Important News: Dawn Hill Adams, Shawn Wilson, Ryan Heavy Head, and Edmund W. Gordon are proud to announce publication of our collaborative work “Ceremony at a Boundary Fire: A Story of Indigenist Knowledge,” which is available for free download at the University of Sydney eRepository site.
Tapestry Institute offers everyone unique opportunities to engage in transformative programs of learning about the human-nature relationship. Founded in 1998 by a Choctaw scientist and educator, Tapestry operates within Indigenous worldview and carries out collaborative work with Indigenous colleagues worldwide. Our research into different ways of knowing and learning, including how to apply them to innovative and powerful learning programs, has been supported by a range of organizations and individuals, from the National Science Foundation to Pierce and Keely Brosnan. Workshops and other learning opportunities that have grown from this work are available to individuals, groups, and organizations of all kinds.
Our focus is connection. The term ibachakali*, which means “connected” in the Choctaw language, refers to the very real, substantive, and fundamental connections that exist between people and the animals, plants, water, and soil of ecosystems. In addition, the term ibachakali goes beyond ecological connections to encompass the vitally important relationships between such things as story and dream, dream and place, spiritual and physical experience, and ways of understanding. All these things are parts of the natural world, so all are connected in meaningful ways.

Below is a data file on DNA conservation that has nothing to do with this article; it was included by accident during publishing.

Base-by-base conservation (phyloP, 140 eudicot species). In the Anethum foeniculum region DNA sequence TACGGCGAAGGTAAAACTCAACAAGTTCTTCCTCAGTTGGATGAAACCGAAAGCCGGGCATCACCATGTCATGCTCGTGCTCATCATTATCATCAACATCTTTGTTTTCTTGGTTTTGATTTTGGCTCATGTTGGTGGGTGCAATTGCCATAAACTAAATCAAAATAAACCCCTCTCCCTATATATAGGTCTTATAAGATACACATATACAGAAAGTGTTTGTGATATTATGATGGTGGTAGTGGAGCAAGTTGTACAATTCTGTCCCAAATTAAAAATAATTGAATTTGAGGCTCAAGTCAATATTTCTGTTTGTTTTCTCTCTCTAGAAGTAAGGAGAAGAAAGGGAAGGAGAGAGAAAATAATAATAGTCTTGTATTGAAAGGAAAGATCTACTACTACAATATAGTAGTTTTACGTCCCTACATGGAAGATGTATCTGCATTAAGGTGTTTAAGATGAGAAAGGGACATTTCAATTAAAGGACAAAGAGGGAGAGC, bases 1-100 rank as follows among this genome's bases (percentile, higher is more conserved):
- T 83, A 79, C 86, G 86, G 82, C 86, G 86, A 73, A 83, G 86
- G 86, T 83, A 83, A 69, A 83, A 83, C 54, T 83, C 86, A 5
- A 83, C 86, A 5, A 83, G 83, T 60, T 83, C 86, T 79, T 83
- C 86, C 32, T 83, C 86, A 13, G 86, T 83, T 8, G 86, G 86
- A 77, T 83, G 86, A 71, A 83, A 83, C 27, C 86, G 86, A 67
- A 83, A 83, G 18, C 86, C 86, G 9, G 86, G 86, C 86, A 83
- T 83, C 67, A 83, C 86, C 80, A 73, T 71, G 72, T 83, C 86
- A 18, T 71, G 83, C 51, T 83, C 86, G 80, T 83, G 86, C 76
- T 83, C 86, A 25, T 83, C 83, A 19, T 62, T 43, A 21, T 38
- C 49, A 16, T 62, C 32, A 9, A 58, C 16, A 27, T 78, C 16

Tapestry’s programs emphasize connection between the different ways of learning and knowing about the natural world. We use the Circle you see here to model these ways as intellectual, experiential, spiritual, and mythic. We’ve learned that recognizing and integrating the different ways that humans know and learn about the natural world empowers richer and more meaningful understanding of the human-nature relationship. Some of our programs focus on and integrate one or two of the ways, while others travel the entire Circle. Most of our workshops and programs take place at least partially outdoors, and several engage mustangs and other horses as learning mentors and facilitators. The process of mindful awareness is woven throughout all of our programs, as it is part of the fabric of nature itself.
Check our Programs page to find out what learning opportunities are presently available and which are open for registration right now. Join our mailing list to be notified of new sessions as they arise. Your tax-deductible donations support development and delivery of our unique programs of learning and healing. We also invite groups, organizations, and businesses with special interest in the human-nature relationship to contact us about developing a tailor-made program that can help stimulate a whole new way of thinking about, understanding, and interacting with the natural world.
*We thank the Elders of the Language Program of the Choctaw Nation of Oklahoma for providing us with precisely the right term for this concept of connectedness. The term initially shared with us (in 2004) was “itahoba” — which also means “connected.” But more recent dialogue with the language elders to refine the precise sense of connection we want to convey resulted in our being provided with the more appropriate term ibachakali.
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